As published by the Milwaukee-Wisconsin Journal Sentinel.
In racing, the sky's the limit
Club's competitive pigeons instinctively know to hurry home
By Meg Jones of the Journal Sentinel
By Meg Jones of the Journal Sentinel
Cottage Grove - Horst Schrank opened the slatted doors, and one by one the athletes hopped to the entrance and took off like F-18s lifting into the sky from the deck of an aircraft carrier. The homing pigeons' wings flapped and fluttered so loudly they sounded and felt like a rotary fan. High above Schrank's green Chevy Colorado pickup, the birds quickly grouped together. They circled and then, as if their tiny GPS systems had just powered on, they headed east and soon disappeared.
Even though Schrank's cruise control was set at 68 mph as he headed home to Hubertus on I-94, his truck was no match for his racing pigeons, who were all waiting in their loft when he pulled in more than an hour later.
In a sense, the retired machinist owns a sports team. But instead of demanding high salaries and no-trade clauses, Schrank's athletes happily compete for food, especially safflower seeds.
"They all have personalities. Some are alert and watch every move you make," Schrank, 68, said after releasing his birds for what's called a training toss in Cottage Grove last week. "Some are birds good for speed, while others are good for distance."
What's so special about these pigeons? Didn't Woody Allen call the ubiquitous pigeons "rats with wings"?
Racers such as Schrank quickly point out how their birds differ. They're bred for speed and a heightened homing instinct, which allows them to quickly return to their loft instead of hanging out in parks mooching off picnickers. That's why, flying at 45 mph to 60 mph, homing pigeons are sometimes called thoroughbreds of the sky.
Last week, Schrank released 160 young pigeons, including some owned by friends. He took his birds about 50 miles away so they would learn where they needed to break off from the rest of the pack and head toward home. He was preparing them for their first 150-mile race Saturday.
The night before the race, Schrank took 27 of his best racers to Gus Amann's Bar on W. Beloit Road. Along with other members of the Milwaukee Western Concourse, he checked in his birds, placed them in cages and then watched them get loaded onto a truck that would take them 150 miles to Iowa for release the next morning.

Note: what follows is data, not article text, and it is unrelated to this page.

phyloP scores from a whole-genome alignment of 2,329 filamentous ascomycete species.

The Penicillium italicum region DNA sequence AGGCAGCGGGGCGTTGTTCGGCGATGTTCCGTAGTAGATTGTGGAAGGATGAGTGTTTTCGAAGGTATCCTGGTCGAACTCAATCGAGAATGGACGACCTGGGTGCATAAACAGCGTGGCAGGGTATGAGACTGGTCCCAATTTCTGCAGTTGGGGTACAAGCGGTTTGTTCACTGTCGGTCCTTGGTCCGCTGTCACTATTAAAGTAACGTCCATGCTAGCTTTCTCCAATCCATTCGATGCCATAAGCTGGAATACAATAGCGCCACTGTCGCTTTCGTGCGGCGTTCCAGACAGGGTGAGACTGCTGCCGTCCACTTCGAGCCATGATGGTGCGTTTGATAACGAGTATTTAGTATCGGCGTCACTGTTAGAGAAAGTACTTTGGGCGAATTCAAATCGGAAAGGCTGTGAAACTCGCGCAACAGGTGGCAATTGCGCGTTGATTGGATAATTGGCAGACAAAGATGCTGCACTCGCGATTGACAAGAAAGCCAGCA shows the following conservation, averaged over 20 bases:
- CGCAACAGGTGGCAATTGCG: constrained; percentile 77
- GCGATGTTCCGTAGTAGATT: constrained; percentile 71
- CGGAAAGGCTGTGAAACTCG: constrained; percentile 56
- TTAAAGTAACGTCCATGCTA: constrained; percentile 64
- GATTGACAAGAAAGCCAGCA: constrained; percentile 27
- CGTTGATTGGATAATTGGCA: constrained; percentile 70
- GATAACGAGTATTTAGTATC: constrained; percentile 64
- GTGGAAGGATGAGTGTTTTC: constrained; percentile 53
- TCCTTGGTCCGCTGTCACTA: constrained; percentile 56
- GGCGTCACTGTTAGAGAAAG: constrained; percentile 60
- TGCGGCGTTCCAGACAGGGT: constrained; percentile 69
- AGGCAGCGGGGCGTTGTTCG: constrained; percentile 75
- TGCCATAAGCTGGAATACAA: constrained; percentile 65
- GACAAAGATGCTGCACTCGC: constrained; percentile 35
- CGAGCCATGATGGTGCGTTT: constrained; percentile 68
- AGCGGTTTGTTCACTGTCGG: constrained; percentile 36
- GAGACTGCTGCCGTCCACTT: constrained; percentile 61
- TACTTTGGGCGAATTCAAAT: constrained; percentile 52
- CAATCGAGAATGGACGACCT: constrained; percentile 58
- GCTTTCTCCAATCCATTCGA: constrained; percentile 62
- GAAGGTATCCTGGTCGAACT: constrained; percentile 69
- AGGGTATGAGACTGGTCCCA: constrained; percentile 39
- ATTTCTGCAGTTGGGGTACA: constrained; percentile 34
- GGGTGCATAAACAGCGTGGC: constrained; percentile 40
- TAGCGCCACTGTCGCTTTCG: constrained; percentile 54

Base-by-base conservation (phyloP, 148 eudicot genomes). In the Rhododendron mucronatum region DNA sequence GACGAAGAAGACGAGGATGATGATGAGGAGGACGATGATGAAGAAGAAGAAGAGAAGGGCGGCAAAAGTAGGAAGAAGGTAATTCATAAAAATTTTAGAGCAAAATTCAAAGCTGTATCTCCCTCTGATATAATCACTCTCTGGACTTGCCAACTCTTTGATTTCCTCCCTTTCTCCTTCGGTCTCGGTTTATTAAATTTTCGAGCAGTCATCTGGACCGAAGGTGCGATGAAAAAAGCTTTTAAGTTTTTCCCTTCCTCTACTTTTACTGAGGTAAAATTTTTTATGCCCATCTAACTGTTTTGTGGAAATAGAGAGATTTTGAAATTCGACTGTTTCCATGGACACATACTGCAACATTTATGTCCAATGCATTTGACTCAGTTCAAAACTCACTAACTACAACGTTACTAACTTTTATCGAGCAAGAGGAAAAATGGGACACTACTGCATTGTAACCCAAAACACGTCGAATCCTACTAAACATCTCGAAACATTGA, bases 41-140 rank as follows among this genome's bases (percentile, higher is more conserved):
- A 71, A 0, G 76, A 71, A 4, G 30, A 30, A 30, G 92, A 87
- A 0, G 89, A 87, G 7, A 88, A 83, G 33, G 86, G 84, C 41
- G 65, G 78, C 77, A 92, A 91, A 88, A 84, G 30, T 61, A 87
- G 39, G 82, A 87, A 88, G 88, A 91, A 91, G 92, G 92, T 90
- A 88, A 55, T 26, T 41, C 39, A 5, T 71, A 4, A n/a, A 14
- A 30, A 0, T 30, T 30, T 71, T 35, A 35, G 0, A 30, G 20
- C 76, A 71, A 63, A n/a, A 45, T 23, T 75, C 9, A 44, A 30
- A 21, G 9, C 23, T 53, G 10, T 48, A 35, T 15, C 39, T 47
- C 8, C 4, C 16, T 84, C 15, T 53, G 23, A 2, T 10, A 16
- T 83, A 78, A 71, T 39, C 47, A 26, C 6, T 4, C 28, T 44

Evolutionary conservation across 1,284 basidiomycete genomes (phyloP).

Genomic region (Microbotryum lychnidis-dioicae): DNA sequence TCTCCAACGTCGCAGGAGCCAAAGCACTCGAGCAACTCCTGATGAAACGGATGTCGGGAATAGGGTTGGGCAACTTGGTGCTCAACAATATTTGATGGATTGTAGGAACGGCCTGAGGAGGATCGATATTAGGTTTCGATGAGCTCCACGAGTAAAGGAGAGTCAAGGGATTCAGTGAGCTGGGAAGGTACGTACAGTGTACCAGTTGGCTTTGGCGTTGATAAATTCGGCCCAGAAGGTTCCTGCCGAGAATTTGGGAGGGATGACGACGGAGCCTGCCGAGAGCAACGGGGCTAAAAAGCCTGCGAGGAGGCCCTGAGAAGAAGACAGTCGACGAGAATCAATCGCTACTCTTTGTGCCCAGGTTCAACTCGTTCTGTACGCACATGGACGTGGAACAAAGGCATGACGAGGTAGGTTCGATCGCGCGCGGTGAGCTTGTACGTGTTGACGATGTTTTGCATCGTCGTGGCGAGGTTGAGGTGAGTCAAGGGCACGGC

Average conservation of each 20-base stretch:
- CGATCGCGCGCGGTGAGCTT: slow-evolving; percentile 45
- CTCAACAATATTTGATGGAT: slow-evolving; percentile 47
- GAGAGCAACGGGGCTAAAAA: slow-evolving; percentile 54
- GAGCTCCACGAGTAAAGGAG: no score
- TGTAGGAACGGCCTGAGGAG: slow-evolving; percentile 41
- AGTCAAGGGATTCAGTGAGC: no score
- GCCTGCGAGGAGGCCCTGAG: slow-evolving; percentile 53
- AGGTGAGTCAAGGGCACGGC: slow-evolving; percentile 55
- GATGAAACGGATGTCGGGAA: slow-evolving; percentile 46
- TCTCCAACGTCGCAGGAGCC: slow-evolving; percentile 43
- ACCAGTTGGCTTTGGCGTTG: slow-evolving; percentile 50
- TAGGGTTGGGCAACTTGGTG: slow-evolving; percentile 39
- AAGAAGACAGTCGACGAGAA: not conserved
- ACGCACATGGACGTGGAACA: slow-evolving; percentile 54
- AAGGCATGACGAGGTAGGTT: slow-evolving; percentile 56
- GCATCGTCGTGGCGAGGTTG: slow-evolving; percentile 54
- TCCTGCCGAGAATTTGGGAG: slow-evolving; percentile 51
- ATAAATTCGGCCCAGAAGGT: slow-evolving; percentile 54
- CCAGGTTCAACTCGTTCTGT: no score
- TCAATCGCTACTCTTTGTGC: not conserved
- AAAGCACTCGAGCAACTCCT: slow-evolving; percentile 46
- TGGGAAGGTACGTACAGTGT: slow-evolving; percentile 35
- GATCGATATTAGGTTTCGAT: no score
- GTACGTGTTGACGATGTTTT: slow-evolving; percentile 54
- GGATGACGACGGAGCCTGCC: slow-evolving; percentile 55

Holding up a pigeon with a leg band stamped No. 118, Schrank patted the bird's gray feathers and pointed out the nice pink breast. "This one is a good flier. I'm always hoping they do well," he said.
Because owners' lofts are scattered around southeastern Wisconsin, the first bird home doesn't necessarily win. Instead, it's whichever flies the most yards per minute. It's all done electronically with the band on the pigeons' legs triggering an antenna when they return to their lofts.
In a 100-mile race earlier this month, the winning bird flew almost 1,841 yards per minute.
A special bond
Dick Lipski of Milwaukee figures he spends about $100 a month on food for his 140 pigeons, plus a tank of gas each week transporting them for training tosses and races. Cupping a pigeon like a porcelain figurine, Lipski pointed out the bird's curves, its soft feathers, supple wings and bright eyes.
"To a lay person, they don't look any different. But to us we see the musculature, the shape and look of the bird, the shape of the head, eye color and how they hold themselves," Lipski said. Pigeon racers typically have old birds, new birds and breeders. After selecting breeding stock based on a variety of factors including racing performance, the birds are mated and eggs are hatched in the winter. They're usually weaned between 25 and 35 days old when they're put in a young bird loft.
Then they're trained to go in and out of their stalls by using a settling cage that prevents them from flying off but allows them to see their surroundings. Once they're comfortable, the settling cage is removed and the birds can come and go from the loft on their own, with food used to control them. Soon they fly farther and farther away but return to their loft to eat.
On race days, bird owners anxiously await their return.
"I wish I could explain it, but to see them come home to the loft is a thrill whether it's 20 miles or 200 miles," Lipski said. "When they get close to home, they fold their wings and dive down. That's a thrill."
Membership up nationally
The Milwaukee Western Concourse has about 40 members from Milwaukee, Racine and Kenosha counties, said Fred Hopper, the group's secretary, who has been racing pigeons since he was a boy in England.Lipski learned from his father and uncle, who began racing pigeons in the 1930s; now his son has about 60 birds. Schrank had pigeons when he was a boy in Germany; he remembers when the government barred people from owning them during World War II because they were used by the military to ferry important messages. Dave Smith of Waukesha has raised homing pigeons since he was a youth, stopping "only to court my wife." . . .